With this in mind, Russia is willing to go through great lengths to ensure that Ukraine does not become a member of the NATO alliance. With the ousting of the Pro-Russia Ukrainian President Viktor Yanukovych this year, Russia realized that, if they would not do anything, it would only be a matter of time before Ukraine becomes a NATO member. This, partly explains why Putin is so committed to retaining his influence in the Ukraine.
Local Russian politics.
Lastly, we should not forget that there is much at stake for Putin, both on a personal level and from a political angle. When President Putin took power in year 2000, the Russian Federation was in complete tatters. In years following the fall of the Soviet Union, Russia’s economy spiraled downward, culminating in the 1998 financial crisis. With its economy devastated and its military disorganized, Russia became a laughingstock on the international political arena. Russia’s international political insignificance reached its apex during the war in Kosovo.(4) At the time, Russia was allied with the Serbs and had not wanted NATO to launch a war against Serbia. Russian warnings where ignored and NATO subsequently launched a bombing campaign against the Serbs. When the air war failed to force Belgrade's capitulation, the Russians negotiated a settlement that allowed U.S. and other NATO troops to enter and administer Kosovo. As part of that settlement, Russian troops were promised a large part in peacekeeping in Kosovo. Adding insult to the injury, NATO never allowed Russians troops take up that role. In effect, the Kosovo War resulted in Russia’s international humiliation, which, together with the failing economy, led to the downfall of Russian President Boris Yeltsin.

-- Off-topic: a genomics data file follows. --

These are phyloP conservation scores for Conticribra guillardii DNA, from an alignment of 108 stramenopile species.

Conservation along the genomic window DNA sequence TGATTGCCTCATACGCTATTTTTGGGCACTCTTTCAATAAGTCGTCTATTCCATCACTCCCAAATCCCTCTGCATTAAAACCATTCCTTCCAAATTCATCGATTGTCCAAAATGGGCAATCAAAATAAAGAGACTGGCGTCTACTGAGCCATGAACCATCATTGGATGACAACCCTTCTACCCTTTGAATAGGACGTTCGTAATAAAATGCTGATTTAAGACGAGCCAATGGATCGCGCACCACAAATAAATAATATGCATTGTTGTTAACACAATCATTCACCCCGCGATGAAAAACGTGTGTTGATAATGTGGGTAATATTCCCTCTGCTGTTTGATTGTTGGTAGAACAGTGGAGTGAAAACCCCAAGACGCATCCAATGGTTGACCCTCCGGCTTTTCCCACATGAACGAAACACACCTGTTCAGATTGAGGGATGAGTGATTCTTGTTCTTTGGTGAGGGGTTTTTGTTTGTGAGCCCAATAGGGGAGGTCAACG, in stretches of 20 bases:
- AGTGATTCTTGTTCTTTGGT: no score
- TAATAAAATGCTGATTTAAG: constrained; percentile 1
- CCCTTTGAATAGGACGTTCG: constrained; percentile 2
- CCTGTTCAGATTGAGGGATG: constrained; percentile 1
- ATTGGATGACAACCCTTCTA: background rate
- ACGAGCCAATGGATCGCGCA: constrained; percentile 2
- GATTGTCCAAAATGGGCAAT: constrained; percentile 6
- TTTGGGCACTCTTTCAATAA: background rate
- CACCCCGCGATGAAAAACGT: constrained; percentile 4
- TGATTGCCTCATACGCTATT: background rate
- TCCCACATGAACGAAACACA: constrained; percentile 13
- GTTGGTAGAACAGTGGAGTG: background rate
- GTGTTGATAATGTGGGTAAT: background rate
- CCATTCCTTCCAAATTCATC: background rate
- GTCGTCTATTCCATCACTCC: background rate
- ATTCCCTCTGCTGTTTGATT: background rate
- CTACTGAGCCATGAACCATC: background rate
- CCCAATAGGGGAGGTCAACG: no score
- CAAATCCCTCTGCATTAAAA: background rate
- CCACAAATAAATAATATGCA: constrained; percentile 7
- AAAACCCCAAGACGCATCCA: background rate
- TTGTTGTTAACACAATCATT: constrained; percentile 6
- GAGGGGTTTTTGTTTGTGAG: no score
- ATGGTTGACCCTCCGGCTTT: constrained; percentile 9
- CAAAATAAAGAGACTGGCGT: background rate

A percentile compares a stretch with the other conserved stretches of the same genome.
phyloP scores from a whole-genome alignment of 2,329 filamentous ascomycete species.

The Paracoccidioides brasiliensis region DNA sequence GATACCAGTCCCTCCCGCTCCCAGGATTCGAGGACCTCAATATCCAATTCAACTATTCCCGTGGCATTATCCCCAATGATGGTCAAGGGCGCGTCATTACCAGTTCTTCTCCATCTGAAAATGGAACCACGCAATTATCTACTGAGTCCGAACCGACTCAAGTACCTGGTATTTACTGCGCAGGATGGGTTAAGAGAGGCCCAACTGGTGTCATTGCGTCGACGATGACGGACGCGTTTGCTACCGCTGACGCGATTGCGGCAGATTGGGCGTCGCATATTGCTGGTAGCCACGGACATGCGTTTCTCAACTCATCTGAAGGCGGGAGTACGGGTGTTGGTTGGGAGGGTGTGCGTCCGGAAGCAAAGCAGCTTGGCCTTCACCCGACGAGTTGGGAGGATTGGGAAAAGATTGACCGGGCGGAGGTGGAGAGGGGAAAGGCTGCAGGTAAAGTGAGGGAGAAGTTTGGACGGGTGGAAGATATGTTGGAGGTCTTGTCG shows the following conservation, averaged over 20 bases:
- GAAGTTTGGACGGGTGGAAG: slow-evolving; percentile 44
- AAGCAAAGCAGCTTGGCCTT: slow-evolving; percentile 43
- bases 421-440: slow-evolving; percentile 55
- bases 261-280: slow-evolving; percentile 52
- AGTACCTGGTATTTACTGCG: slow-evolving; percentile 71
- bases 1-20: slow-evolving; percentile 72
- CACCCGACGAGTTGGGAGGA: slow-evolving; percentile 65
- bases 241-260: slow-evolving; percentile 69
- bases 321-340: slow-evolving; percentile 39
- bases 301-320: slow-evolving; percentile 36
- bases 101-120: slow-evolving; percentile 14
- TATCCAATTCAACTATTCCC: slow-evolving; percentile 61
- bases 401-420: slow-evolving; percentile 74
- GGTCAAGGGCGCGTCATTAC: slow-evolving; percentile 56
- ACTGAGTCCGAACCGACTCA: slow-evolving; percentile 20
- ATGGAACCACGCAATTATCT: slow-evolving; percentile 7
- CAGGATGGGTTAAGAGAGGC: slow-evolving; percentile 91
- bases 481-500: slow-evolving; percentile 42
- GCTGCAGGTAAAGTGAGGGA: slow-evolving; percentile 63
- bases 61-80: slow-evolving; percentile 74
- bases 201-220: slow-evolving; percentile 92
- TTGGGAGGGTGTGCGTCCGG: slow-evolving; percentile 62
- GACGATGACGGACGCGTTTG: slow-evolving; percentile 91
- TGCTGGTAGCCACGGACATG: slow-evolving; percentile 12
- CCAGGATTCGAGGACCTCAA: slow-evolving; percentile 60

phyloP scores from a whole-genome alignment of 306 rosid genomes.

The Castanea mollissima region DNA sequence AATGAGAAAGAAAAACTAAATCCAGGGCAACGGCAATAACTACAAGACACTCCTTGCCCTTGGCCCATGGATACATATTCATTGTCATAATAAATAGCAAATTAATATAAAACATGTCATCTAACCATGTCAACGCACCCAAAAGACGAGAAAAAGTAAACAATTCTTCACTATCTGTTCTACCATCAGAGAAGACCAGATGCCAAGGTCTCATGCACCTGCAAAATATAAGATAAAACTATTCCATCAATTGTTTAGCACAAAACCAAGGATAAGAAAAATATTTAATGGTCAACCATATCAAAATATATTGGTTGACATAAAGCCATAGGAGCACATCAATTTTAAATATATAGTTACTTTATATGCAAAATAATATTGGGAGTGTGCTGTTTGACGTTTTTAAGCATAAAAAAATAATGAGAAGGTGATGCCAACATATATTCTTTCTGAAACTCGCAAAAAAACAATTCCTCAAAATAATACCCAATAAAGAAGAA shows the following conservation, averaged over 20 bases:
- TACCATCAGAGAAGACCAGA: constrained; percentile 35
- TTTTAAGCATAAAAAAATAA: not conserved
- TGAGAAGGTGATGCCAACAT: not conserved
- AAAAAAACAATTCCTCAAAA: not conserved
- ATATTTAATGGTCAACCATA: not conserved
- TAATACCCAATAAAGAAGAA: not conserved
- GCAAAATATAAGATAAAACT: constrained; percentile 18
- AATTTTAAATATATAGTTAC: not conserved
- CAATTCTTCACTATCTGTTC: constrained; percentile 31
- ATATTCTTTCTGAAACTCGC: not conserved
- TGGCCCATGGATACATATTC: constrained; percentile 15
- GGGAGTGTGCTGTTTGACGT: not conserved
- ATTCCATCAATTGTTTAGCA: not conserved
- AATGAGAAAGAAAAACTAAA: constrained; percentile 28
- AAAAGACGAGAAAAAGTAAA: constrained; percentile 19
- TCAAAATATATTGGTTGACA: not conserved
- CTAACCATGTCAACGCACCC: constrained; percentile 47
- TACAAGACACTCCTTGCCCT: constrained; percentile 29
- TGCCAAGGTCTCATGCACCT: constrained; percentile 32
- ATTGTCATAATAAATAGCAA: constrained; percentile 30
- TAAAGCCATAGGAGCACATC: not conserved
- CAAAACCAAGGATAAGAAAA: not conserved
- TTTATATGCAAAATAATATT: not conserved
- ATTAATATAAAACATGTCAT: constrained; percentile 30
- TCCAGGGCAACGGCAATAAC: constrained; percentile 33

President Putin has long been known to harbor strong nationalist feelings towards Russia and this can be seen in many of his previous speeches and political acts. Having witnessed Russia’s fall from grace first hand, Putin’s foremost mission was to restore Russia’s status as a significant international force and to repair the damaged sense of pride many Russian felt at that time. This nationalist modus operandi has formed the foundation of Putin’s political tenure. Over the years, the Russian President has actively promoted his image of being an “internationally strong man”, both locally and abroad. The most famous examples of this are the infamous “Putin macho” photographs(5) and his “hard-line” approach towards the West during the invasion of Georgia in 2008 and the Syrian Crisis. Lastly, preceding the Ukrainian crisis, Putin was facing increasing local opposition (Figure 3), with his approval rating falling to historically low levels.
Figure 3: Putin local approval rating.
This local political context has to be taken into account when analyzing the current situation. The loss of the Ukraine from Russia’s sphere of influence would have been seen as a huge political defeat for President Putin, Yet not the least because of its geographical vicinity and strategic importance. Given his local image as an “internationally strong man”, Putin took a “hard-line” approach towards the West once more. Putin’s “hard-line” stance in the Ukrainian crisis has caused his local approval rating to soar (Figure 3). This political environment partly explains Putin’s hostile attitude up till now.
As I have explained, the Ukraine is of enormous strategic importance to Russia, both from an economic perspective, due to the strategic gas and oil pipelines that lie in the country, and from a geopolitical angle, as the last buffer against NATO. This explains why Russia has been willing to risk so much in order to regain its influence in Ukraine. Russia’s hostile attitude has also been reinforced by the local political environment in which President Putin operates.
Yet even with the Ukraine being so strategically important, given the current economic and geopolitical realities facing Russia, it is highly unlikely that Putin will continue his current masochistic course. In Part 2 of this article series, I will explain the reasons why I believe that the worst of this crisis is behind us and why de-escalation is likely.
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Simon is the CEO and Editor-in-Chief of Foresight Investor. He has been following the markets passionately for over 7 years.